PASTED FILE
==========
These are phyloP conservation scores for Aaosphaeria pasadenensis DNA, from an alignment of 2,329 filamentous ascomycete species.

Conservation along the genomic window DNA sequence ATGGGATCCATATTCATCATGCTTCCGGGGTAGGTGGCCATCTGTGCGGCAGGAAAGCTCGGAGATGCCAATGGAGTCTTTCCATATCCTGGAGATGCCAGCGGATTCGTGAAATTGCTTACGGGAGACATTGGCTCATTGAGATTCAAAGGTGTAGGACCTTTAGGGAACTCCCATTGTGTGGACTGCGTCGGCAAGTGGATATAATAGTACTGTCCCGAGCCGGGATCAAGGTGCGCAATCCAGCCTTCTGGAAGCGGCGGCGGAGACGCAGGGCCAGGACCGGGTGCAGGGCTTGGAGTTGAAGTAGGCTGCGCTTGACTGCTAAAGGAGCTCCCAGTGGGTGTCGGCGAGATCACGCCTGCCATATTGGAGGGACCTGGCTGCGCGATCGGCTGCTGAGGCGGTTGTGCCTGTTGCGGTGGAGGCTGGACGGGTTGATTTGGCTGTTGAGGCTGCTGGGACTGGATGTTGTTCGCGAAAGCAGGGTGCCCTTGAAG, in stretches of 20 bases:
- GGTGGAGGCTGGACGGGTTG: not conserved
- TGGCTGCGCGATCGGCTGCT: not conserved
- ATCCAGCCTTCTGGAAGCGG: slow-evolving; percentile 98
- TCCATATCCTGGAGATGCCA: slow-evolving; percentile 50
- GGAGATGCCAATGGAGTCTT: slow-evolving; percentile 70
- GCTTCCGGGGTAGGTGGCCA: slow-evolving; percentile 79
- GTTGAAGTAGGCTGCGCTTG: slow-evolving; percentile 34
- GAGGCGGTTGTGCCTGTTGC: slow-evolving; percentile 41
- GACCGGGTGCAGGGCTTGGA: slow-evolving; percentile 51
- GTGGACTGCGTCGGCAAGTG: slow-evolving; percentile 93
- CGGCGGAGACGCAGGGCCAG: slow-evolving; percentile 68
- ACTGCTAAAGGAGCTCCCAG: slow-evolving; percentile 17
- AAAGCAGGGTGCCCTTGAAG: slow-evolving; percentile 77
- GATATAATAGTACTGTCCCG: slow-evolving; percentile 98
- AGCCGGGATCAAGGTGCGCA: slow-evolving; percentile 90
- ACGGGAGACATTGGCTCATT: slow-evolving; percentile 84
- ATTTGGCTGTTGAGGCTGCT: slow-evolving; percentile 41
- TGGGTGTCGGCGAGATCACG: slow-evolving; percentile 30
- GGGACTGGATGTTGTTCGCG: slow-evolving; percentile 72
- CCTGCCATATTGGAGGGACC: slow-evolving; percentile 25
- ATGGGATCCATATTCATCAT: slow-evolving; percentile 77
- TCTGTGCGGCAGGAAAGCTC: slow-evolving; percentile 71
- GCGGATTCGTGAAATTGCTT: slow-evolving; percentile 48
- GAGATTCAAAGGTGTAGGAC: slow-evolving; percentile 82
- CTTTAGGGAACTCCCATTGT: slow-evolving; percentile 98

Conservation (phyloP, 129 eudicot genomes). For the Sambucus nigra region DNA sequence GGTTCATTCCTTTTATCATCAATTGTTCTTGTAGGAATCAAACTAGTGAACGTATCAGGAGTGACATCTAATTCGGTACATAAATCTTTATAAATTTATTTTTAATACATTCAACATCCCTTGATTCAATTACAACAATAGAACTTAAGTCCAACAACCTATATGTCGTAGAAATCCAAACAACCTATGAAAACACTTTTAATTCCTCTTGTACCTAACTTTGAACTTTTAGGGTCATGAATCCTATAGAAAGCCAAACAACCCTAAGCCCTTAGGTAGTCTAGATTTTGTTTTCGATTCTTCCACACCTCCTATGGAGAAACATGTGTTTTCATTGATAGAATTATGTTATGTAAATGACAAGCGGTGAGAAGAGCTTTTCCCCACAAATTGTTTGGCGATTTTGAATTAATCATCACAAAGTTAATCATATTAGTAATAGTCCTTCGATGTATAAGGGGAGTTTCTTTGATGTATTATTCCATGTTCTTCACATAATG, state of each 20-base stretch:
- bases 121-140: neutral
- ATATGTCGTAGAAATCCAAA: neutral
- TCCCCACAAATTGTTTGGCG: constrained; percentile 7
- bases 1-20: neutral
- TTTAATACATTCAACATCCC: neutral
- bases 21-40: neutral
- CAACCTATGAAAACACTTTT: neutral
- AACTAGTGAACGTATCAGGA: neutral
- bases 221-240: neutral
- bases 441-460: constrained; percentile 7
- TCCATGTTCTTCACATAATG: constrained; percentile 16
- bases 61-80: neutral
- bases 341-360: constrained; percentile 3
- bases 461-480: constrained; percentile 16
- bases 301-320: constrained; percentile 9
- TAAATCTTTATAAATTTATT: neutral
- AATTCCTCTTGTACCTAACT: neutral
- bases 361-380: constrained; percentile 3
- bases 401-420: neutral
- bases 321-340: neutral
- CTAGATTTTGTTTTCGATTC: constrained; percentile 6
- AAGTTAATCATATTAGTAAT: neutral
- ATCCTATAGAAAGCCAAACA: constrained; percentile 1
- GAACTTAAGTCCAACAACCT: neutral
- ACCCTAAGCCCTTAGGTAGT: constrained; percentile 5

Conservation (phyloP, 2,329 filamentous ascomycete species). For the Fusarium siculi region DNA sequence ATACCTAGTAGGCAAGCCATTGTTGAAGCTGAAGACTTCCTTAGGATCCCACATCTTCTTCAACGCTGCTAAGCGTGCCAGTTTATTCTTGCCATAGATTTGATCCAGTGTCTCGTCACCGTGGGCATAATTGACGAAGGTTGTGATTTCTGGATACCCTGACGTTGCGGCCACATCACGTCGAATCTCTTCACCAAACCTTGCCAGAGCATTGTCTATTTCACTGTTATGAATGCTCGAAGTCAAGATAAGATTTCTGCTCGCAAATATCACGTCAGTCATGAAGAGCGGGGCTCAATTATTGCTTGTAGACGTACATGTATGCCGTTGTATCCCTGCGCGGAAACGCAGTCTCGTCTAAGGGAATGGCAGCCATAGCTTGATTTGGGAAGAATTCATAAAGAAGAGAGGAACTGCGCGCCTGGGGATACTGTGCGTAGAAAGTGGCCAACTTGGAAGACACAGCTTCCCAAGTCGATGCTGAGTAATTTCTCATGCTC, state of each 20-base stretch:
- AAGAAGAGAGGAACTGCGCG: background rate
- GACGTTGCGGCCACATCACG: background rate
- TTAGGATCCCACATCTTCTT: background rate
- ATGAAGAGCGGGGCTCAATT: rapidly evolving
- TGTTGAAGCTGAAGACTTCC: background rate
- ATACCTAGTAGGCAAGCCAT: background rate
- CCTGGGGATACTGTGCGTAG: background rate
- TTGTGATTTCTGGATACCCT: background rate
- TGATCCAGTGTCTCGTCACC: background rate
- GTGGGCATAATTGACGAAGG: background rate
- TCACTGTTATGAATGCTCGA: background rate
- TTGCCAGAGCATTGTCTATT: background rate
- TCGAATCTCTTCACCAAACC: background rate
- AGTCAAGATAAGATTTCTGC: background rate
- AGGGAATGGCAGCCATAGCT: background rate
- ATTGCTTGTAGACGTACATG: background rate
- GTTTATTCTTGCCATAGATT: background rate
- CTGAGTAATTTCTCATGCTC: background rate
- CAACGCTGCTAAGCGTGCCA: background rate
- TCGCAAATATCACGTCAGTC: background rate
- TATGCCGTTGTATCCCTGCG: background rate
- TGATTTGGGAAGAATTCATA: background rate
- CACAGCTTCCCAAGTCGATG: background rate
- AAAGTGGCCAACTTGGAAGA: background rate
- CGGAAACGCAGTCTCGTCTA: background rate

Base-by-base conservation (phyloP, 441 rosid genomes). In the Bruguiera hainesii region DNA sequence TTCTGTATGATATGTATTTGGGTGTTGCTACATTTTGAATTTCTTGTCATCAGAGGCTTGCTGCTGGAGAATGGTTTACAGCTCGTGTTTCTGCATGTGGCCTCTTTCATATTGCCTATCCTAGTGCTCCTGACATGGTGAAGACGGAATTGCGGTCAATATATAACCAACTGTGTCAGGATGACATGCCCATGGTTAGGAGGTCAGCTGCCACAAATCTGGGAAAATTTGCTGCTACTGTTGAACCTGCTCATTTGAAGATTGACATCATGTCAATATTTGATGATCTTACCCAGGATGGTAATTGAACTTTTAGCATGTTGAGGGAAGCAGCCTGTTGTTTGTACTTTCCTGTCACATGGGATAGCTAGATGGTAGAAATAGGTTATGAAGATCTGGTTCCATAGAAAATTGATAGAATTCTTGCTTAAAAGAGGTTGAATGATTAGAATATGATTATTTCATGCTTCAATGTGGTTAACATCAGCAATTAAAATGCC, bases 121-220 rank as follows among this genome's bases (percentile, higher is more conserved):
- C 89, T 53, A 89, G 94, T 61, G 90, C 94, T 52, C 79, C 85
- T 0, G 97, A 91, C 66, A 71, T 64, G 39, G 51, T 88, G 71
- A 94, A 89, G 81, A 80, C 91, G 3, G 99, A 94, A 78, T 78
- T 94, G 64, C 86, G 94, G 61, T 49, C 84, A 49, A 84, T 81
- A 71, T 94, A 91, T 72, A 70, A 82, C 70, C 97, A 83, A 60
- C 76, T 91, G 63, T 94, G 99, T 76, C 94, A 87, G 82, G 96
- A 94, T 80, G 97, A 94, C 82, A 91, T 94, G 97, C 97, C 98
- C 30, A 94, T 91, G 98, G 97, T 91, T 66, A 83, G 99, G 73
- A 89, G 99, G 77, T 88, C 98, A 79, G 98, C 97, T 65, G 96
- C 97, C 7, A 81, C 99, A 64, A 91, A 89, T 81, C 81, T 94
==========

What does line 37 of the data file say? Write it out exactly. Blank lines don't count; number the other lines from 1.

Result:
- bases 221-240: neutral